It’s a little-known fact, but the United Kingdom provides the world with about 90% of its cut daffodils.
And with a retail value of £71.5million in 2020, it’s no surprise that farming the yellow flower is big business for both the field owners who dedicate land to its growth and to the people who travel hundreds of miles to take up seasonal work.
An experienced worker can expect to earn between £200 to £300 per day picking daffodils, and at the height of the season – which lasts February through to May – vast swathes of the countryside turns yellow with the growing effort.
Kath Flannery, who travels from Angus to Aberdeenshire every day for work, regularly witnesses the fields getting packed with seasonal workers, and this spring took the opportunity to learn more about the travelling workforce.
Here, she tells her story of what she discovered and the people she met – from a couple who go without seeing their children for months on end to earn cash to a former farmer who still lends his hand on the fields.
Kath, who has previously worked farms in her youth, explained: “Something that has always interested me working on farms as I have in my younger years – and when my back could take it – is the mixture of people from different cultures and backgrounds that all work together.
“We all probably have an older member in our family who remembers their childhood growing up ‘picking daffs’, ‘working the berries’ and ‘lifting tatties’ with other local families, but gradually there has been a change in the workforce with many seasonal workers coming from the EU.
“The last two years have also seen a change in how farms can operate in terms of employing workers, with Brexit and then the Covid-19 pandemic.
“And last year farms saw fields of daffodils go to waste as Covid brought picking to a standstill.”
And while picking went ahead this year, much of the workforce was sourced from the UK alone – people who followed the blooms from Cornwall to Wales in work and family bubbles.
In Montrose, Kath met a group that had travelled together from Lincolnshire.
Doina and her husband, Ion, have lived there for nine years but are originally from Romania.
“Ion spoke of the poor wages in Romania explaining how the cost of living is much higher than any wage he can earn there,” Kath said.
“Here, he and his wife can work hard and earn good money to support their family.
“They spoke fondly of their two children who they only see for three months of the year over winter when they can go home, the rest of the year is spent living and working on farms here.”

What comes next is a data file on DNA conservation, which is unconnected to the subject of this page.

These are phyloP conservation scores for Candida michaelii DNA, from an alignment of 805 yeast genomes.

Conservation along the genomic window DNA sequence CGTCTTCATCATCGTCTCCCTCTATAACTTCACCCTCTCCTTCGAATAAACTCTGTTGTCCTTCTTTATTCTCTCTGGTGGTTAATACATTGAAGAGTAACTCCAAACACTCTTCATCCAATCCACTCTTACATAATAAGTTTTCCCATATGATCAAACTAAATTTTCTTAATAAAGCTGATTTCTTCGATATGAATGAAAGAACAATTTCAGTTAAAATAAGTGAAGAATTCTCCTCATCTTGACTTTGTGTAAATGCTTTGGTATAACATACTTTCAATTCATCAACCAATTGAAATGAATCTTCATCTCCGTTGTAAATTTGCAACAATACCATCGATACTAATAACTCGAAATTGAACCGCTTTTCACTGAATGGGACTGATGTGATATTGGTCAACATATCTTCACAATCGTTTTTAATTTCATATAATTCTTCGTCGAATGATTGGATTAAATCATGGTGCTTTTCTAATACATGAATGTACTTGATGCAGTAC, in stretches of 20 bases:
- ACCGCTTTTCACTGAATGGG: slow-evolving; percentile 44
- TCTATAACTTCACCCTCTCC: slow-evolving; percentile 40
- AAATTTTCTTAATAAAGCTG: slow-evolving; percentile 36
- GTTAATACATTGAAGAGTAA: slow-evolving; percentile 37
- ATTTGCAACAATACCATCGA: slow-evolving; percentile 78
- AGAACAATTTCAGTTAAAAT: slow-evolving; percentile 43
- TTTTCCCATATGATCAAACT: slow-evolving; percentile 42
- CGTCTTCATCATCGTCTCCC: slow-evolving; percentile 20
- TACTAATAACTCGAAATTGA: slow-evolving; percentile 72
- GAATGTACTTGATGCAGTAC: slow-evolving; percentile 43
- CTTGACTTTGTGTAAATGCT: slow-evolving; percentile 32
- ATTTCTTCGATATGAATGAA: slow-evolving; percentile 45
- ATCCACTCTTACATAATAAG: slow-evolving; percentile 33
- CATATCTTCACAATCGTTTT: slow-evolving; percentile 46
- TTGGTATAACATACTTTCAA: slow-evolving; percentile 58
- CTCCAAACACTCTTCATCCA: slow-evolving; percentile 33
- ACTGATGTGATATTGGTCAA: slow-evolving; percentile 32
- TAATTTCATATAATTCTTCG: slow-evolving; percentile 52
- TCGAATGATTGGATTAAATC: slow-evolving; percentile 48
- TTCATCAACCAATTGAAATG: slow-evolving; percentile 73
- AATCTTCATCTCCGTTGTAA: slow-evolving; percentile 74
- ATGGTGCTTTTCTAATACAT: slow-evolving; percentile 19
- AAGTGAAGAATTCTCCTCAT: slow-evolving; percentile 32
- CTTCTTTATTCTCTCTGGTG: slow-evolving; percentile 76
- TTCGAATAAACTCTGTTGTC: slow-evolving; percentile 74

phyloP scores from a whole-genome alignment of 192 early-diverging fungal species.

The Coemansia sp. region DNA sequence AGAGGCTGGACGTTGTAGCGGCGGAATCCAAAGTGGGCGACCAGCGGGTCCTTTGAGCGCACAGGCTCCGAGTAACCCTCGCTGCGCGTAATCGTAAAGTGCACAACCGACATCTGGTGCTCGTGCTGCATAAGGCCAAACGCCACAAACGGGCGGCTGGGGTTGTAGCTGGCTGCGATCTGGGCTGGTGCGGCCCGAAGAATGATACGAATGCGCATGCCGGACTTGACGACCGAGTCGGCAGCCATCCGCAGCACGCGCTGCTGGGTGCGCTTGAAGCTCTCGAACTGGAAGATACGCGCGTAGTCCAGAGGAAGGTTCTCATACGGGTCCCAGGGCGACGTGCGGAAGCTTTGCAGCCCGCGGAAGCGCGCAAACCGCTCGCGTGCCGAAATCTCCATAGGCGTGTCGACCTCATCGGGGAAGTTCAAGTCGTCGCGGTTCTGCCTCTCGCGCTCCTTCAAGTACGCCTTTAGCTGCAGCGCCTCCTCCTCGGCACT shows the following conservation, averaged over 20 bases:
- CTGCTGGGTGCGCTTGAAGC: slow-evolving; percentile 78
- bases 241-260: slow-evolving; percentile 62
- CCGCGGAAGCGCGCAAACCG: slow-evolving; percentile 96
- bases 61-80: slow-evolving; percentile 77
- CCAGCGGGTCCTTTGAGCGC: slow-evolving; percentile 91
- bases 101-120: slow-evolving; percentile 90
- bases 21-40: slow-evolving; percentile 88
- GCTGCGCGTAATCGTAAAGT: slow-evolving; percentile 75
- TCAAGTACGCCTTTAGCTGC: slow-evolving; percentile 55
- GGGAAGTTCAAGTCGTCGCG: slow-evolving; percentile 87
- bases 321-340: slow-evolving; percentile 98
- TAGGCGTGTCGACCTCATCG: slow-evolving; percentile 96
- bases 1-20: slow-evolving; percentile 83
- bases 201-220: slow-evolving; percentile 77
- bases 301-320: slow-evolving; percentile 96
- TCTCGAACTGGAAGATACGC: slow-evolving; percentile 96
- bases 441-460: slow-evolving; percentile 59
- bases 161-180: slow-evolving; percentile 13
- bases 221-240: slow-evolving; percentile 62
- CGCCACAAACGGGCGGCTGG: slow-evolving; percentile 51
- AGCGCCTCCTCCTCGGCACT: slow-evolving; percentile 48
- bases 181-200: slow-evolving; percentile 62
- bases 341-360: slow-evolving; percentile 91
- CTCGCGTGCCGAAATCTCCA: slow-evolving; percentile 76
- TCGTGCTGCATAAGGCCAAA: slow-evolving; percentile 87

She also met Zeinep and her husband, Asfad, from Bulgaria who work year-round picking fruit, vegetables and flowers across the UK.
“Just up the road at Dykelands Farm, near Laurencekirk, I met Ken who introduced himself as the oldest picker on the field,” Kath added.
The 75-year-old from Cornwall, who once owned a dairy farm, sold up when milk became unviable for him.
“He was working as hard as the 25-year-old in the next drill and continues to work year-round.
“He usually sticks to transportation of produce now, driving tractors on farms in England but still likes to do a season on the daffs. He puts his fitness down to hard work and his tug of war training which he enjoyed for 14 years.”
Elsewhere, at Dykelands, she chatted over tea in the sunshine to workers Nigel and Simon who explained they enjoyed the freedom of their travelling lifestyle.
Simon (left) and Nigel from Lincolnshire. They would previously travel across Europe for work but are now less certain about what will happen in the future. And Jason and Kristina who, when the world didn’t have Covid to contend with, worked at music festivals during the summer.
Kath also discovered that the next generation of daffodil pickers were out in force this season.
At Slains Park Farm, near Kinneff, she met Ava and Niamh, both 17, who were working their first season.
“All their learning is online at the moment,” Kath said.
“So being outside and working in the fresh air was therapeutic – as well as a chance to earn some money.”
Before she wrapped up her experience on the daffodil fields, Kath contacted Mark Clark, the managing director of Grampian Growers – a cooperative that works with some of the farms she visited.
He said that, although the workforce was down by 50% this season, the “creme del la creme” showed up to get the job done.
“Unlike fruit, flowers are not considered essential produce so they didn’t have the usual workforce coming over from Europe,” he added.
“The season went better than expected though, just under five million bunches (of 10) were picked in the six-week season.”